Writing in the New Scientist, Prof. Stephen Reicher, a specialist in crowd psychology at the University of St Andrews, takes aim at the posturing and macho rhetoric after the UK riots that dismissed anyone who sought a sociological expanation for criminal behavior as "excusing crime."
Another way in which politicians have restricted explanation is by intimating that any reaction other than condemnation is tantamount to condoning violence. The UK's education secretary Michael Gove reacted furiously to the suggestion by Harriet Harman, deputy leader of the Labour party, that government policies limiting youth opportunities might have had some relevance, castigating her for "making excuses for what has gone on here". In this context, whole academic disciplines become suspect: in political vocabulary, "sociologist" and "jihadi" have acquired a kind of moral equivalence...Trying to understand the English riots is not a crime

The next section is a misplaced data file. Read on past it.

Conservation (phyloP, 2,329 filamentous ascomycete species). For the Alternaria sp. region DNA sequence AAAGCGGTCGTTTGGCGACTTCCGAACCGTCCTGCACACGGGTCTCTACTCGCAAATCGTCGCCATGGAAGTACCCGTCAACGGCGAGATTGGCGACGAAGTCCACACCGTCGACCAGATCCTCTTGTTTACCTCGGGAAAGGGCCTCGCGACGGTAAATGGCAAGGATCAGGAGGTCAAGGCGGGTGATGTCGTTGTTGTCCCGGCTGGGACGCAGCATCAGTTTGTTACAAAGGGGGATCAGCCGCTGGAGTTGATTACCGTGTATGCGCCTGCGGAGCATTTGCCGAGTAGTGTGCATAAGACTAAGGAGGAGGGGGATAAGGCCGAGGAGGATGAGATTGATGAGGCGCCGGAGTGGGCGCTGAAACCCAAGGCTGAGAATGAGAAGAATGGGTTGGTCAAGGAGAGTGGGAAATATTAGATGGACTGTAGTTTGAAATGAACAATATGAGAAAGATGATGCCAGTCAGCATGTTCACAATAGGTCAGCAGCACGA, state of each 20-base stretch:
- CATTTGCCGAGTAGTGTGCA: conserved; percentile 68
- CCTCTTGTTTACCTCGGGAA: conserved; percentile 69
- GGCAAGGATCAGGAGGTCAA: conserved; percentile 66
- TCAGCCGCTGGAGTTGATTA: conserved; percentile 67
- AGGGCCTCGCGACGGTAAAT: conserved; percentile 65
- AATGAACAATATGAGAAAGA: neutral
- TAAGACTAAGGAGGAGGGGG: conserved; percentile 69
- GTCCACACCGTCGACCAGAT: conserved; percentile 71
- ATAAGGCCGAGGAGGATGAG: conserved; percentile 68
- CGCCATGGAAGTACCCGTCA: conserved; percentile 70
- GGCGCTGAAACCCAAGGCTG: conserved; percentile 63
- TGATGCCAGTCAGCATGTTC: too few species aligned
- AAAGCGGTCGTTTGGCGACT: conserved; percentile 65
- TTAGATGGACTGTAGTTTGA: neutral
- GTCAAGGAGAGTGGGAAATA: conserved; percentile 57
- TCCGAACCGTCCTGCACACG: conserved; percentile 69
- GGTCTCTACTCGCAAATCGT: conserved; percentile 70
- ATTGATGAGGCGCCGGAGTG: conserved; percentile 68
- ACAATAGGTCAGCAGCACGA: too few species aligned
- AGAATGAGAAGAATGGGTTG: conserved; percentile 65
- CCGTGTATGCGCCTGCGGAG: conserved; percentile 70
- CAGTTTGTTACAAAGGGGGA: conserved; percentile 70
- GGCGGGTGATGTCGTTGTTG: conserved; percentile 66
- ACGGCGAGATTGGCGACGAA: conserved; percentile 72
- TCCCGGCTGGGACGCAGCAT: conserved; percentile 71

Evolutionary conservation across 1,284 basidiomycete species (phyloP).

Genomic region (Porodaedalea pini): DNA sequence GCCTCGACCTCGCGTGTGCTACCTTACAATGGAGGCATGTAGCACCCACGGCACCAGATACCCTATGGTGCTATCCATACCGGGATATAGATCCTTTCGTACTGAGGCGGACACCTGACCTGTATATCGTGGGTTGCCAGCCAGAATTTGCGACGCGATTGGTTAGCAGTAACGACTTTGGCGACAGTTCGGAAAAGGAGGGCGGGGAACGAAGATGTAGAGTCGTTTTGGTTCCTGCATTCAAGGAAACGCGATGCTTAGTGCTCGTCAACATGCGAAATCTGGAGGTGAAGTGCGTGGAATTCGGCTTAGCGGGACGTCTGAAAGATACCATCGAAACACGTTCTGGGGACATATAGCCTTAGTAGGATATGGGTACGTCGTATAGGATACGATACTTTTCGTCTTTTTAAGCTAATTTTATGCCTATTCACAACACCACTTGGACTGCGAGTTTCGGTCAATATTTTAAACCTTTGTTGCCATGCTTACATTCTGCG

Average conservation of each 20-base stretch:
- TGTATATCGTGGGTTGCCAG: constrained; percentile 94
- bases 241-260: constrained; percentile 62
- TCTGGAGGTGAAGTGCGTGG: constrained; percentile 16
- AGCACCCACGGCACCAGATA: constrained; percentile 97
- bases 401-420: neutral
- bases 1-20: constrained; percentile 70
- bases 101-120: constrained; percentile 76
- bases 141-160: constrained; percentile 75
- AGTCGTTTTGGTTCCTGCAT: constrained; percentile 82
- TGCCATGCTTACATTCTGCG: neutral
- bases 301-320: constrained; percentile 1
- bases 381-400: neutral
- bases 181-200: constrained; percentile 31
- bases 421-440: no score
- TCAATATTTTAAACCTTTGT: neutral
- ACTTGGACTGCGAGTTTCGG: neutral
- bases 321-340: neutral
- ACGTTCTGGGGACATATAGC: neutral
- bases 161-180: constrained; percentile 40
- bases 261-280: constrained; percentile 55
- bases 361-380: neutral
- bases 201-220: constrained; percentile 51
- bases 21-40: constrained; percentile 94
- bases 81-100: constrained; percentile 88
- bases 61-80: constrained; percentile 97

Those politicians and pundits who have tried to outlaw societal explanations of the English riots have advanced alternative theories, largely blaming the violence on the pathology of the rioters. Cameron's declaration that they are inherently criminal and lack moral standards is one variant of this. Another is the common suggestion that the rioters lost their moral standards in the crowd; that they were mindless, swept up by the contagion of the moment or perhaps preyed upon by unscrupulous agitators.
These theories translate into convenient solutions. In the short term, don't try to reason with rioters but use a big stick to repress them; in the longer term, look at the sickness within their communities that has turned them into amoral beasts. That only leaves the question of which communities are dysfunctional and in what ways. Thus Cameron locked horns with former prime minister Tony Blair over whether we should be talking about a broken society or a narrow but recalcitrant underclass.